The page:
Have you typed into Google "child therapist NYC" and wondered how to find the right one? It can be an overwhelming process to find a therapist for your child. Knowledge is power, so knowing a little bit about how therapists work with children can be very helpful in starting a therapy process for your child. For that reason, our very-own NYC child and family therapist Alison Pepper, LCSW, describes one effective technique: bibliotherapy (the use of books in psychotherapy) to help kids problem solve, grow emotionally and create a positive self-image.
Over the years I have enjoyed using a wide variety of creative modalities and books in my therapy practice with children and families. Bibliotherapy is defined as an expressive therapy that includes stories, books, and poetry in the healing process. Through books, emotional experiences, self-image and challenging life experiences can be explored to help children identify externally, with what is happening internally for them, in their families or school-life. As a result allows them to create a cognitive framework and also feel understood.
Children and families especially respond well to this approach because book reading is a familiar part of their experience and it creates a safe and familiar space for kids immediately. It also provide an easier way to discuss more stigmatizing subjects like bullying, divorce, anxiety symptoms, death of a loved one, and moving homes, to name a few. Books and characters who are experiencing something we might be experiencing can be normalizing and validating especially for a child who might feel isolated and afraid about their new or challenging experience.
Top Therapy Books in Mindful Parenting
Here are my top therapy books to read with kids and families about feelings, life issues, mental health symptoms, mindful parenting and mindfulness:
- What Dose it Mean to be Present by Rana DiOrio. ("This book demonstrates practical ways to practice being present. Bright illustrations and lyrical text concisely and delightfully deliver the message of the importance of now." --The Children's Book Review)
- My Daddy is in Jail by Janet M Bender. (Provides resources --including stories, small group counseling activities, and a discussion guide--for helping children cope with the incarceration of a parent or loved one.)
- How to Take the GRRRR Out of Anger by Elizabeth Verdick and Marjorie Lisovskis. (This book teaches kids how to recognize anger in themselves and others, how to handle situations and emotions (loneliness, guilt, frustration, fear) that lead to or mask anger, and how to deal with the anger they feel.)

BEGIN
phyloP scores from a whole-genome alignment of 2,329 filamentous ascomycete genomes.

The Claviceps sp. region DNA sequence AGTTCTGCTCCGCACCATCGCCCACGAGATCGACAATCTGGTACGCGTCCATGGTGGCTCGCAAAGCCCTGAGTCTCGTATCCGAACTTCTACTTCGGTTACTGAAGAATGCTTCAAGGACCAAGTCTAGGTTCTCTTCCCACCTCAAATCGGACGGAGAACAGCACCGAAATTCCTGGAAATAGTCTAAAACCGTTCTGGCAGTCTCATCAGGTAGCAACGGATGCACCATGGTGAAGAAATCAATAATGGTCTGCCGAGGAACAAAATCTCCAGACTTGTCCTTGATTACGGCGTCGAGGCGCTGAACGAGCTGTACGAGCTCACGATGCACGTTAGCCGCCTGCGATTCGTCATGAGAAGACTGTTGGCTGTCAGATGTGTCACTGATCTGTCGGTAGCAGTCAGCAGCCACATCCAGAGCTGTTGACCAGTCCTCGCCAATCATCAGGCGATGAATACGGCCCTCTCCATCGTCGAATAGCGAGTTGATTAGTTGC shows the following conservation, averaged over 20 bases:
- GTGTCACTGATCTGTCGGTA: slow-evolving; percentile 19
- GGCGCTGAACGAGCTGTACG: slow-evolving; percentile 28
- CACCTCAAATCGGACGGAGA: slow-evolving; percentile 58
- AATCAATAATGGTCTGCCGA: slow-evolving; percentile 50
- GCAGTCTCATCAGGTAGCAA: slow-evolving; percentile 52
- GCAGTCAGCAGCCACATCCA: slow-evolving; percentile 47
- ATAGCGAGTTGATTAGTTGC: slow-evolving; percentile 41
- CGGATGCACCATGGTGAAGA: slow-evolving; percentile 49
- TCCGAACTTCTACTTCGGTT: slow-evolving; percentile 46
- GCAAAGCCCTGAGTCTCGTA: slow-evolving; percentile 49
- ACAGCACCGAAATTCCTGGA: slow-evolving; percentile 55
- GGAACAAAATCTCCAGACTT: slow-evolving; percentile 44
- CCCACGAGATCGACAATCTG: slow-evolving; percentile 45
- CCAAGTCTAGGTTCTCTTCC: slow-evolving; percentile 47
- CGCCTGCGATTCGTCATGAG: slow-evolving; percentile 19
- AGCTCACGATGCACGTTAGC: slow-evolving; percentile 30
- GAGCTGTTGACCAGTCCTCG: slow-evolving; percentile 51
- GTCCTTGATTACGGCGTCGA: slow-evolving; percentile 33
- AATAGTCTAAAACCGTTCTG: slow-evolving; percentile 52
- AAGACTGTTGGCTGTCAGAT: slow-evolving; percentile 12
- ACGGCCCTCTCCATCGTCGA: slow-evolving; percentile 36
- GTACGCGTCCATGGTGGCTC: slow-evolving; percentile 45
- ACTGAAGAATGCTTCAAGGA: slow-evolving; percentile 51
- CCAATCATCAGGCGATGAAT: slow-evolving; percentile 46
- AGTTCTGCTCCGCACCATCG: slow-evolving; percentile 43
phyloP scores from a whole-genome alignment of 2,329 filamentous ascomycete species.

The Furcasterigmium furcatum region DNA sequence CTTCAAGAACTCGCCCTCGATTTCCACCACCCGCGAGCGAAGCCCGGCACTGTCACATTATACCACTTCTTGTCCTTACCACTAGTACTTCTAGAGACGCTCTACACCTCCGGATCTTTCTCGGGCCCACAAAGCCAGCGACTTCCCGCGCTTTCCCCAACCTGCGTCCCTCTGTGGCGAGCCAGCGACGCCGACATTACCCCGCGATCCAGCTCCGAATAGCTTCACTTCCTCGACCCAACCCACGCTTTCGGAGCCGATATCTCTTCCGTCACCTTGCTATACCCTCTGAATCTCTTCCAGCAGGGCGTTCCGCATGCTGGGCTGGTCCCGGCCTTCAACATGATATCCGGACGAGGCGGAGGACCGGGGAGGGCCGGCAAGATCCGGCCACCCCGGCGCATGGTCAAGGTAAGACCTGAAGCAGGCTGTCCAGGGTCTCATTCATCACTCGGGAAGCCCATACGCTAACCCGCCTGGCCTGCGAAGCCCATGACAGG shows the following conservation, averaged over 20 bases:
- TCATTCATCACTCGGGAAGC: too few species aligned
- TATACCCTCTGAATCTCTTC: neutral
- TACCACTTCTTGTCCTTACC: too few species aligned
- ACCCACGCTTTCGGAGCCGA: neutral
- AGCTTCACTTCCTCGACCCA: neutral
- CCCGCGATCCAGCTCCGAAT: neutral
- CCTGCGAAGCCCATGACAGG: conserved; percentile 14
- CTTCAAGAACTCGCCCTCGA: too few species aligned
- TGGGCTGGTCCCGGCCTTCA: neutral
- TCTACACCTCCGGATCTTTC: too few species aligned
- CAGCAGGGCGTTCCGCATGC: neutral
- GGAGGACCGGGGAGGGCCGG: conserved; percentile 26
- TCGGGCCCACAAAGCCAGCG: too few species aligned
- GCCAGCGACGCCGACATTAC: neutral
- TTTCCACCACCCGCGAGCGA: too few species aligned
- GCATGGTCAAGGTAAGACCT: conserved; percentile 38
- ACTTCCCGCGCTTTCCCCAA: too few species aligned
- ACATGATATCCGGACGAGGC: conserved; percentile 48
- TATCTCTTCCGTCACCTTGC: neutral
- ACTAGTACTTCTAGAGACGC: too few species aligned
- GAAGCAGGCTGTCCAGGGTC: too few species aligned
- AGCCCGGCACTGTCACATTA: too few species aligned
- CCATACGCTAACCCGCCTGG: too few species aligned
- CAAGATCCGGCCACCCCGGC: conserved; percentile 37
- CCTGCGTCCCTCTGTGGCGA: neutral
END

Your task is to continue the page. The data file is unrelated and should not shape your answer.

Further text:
- What To Do When You Worry Too Much by Dawn Huebner, Ph.D. (An interactive self-help book designed to guide 6-12 year olds and their parents through the cognitive-behavioral techniques most often used in the treatment of generalized anxiety.)
- A Terrible Thing Happened by Margaret Holmes. (After Sherman, the main character in the book, sees something terrible happen, he becomes anxious and then angry, but when a counselor helps him talk about these emotions he feels better. This is a great book to use with children especially those who have experienced trauma or stressful experiences.)
See this website, Books Dealing With Children’s Mental Health Issues, to read reviews and search books for specific conditions such as ADHD, Divorce, Autism, Learning Disabilities and Social Skills. More Bibliotherapy Resources can also be found here.
Have other resources for bibliotherapy? Please leave a comment below. And if you want to know more about bibliotherapy, play therapy, mindful parenting or family therapy in our NYC therapy office please get in touch!
About the Author
Alison Pepper, LCSW is a licensed NYC mindfulness-based therapist and Certified NeurOptimal neurofeedback trainer working with families and children dealing with mental health issues; with an emphasis on trauma informed work. She's a bilingual therapist for over five years (fluent in both English and Spanish), SIFI certified, and a meditation teacher.
Read more articles by Alison: Identifying Anxiety Vs. ADHD in Children